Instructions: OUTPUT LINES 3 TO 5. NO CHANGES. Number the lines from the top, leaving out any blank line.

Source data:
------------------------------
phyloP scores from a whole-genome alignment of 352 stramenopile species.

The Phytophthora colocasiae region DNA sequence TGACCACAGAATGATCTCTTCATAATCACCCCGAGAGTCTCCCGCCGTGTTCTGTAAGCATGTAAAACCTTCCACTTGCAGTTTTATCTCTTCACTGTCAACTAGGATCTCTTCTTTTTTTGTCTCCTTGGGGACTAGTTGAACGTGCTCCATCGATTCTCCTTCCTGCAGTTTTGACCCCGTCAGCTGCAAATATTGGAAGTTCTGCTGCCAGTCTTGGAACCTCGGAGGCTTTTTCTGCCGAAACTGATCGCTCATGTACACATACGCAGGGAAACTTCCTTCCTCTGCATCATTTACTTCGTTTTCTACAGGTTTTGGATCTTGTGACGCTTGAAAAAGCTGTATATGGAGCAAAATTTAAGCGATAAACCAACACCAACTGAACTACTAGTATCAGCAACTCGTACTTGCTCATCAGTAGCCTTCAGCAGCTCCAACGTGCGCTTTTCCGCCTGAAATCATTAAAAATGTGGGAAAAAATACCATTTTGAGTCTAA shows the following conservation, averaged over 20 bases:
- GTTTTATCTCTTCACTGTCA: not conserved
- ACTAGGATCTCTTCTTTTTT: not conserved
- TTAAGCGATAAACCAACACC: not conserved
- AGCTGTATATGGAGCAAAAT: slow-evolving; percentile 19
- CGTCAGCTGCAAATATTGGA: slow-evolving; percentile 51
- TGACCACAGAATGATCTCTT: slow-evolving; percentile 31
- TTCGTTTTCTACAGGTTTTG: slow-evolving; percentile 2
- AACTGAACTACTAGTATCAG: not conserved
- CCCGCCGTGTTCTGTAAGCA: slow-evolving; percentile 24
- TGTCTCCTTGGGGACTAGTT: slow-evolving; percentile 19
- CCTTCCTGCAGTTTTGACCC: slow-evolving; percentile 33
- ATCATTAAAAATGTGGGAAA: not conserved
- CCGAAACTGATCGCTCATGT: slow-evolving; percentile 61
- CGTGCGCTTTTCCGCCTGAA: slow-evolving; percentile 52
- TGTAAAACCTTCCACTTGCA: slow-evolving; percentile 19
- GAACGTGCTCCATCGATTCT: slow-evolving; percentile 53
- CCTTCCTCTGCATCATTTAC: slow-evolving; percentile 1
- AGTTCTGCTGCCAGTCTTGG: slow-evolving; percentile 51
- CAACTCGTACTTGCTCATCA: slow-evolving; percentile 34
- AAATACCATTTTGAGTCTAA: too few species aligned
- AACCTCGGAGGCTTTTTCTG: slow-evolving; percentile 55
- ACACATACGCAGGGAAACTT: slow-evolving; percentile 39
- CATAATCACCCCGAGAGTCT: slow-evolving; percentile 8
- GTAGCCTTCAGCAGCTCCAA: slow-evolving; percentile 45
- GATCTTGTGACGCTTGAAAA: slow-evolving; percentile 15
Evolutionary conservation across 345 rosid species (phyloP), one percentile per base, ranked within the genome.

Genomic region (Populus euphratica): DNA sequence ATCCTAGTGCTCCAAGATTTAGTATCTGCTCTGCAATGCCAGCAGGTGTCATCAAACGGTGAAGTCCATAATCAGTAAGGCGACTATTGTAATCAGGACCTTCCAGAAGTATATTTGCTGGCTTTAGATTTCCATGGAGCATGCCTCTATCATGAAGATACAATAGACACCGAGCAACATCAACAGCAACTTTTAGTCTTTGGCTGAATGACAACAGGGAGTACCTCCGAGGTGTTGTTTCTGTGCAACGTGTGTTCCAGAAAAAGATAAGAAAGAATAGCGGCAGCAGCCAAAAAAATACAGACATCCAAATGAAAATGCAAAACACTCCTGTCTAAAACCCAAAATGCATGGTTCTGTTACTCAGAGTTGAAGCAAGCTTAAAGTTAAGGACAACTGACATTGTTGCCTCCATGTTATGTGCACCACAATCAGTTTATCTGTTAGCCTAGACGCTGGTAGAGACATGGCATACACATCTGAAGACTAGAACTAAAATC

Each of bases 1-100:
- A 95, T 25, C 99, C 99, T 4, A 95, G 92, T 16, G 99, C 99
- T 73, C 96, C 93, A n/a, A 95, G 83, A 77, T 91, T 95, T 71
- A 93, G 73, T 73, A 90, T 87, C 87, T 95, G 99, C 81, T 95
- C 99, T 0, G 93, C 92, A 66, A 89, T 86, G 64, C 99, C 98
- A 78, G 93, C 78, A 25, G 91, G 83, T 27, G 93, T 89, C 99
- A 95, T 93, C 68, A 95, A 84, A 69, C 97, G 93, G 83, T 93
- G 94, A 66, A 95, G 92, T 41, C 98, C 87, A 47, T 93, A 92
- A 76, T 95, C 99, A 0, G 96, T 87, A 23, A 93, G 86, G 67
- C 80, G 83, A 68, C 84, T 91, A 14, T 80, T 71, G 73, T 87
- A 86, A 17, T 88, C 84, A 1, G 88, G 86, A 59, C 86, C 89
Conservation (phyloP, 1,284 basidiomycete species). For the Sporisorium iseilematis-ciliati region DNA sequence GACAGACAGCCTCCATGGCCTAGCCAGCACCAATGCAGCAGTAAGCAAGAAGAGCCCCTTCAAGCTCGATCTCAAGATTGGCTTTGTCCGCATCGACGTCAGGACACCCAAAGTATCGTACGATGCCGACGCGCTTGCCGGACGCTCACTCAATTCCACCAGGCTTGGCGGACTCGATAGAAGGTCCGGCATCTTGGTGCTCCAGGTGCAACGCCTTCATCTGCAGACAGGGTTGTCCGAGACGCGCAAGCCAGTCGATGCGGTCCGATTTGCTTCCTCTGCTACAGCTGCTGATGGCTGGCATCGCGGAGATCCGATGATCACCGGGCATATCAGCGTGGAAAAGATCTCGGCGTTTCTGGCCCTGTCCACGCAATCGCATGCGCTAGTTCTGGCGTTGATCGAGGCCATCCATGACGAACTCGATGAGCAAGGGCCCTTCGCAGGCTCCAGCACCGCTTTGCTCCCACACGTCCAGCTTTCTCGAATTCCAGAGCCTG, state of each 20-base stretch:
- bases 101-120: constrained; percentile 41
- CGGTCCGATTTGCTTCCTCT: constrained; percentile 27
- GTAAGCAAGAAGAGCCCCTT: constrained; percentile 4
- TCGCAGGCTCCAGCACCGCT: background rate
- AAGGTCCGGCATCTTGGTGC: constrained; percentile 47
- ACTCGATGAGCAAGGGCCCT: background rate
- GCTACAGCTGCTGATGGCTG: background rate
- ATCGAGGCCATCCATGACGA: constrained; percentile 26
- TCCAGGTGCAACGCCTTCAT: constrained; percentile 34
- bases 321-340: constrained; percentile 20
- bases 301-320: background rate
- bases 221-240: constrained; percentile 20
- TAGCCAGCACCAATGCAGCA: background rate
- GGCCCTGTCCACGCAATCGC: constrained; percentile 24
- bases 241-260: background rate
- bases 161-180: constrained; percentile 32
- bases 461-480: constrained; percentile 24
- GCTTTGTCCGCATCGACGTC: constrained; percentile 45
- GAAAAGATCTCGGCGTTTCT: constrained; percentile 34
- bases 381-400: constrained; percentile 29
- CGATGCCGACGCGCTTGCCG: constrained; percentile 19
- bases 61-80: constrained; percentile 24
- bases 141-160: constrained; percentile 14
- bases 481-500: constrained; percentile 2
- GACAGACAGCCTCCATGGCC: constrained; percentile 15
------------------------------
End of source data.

- GTTTTATCTCTTCACTGTCA: not conserved
- ACTAGGATCTCTTCTTTTTT: not conserved
- TTAAGCGATAAACCAACACC: not conserved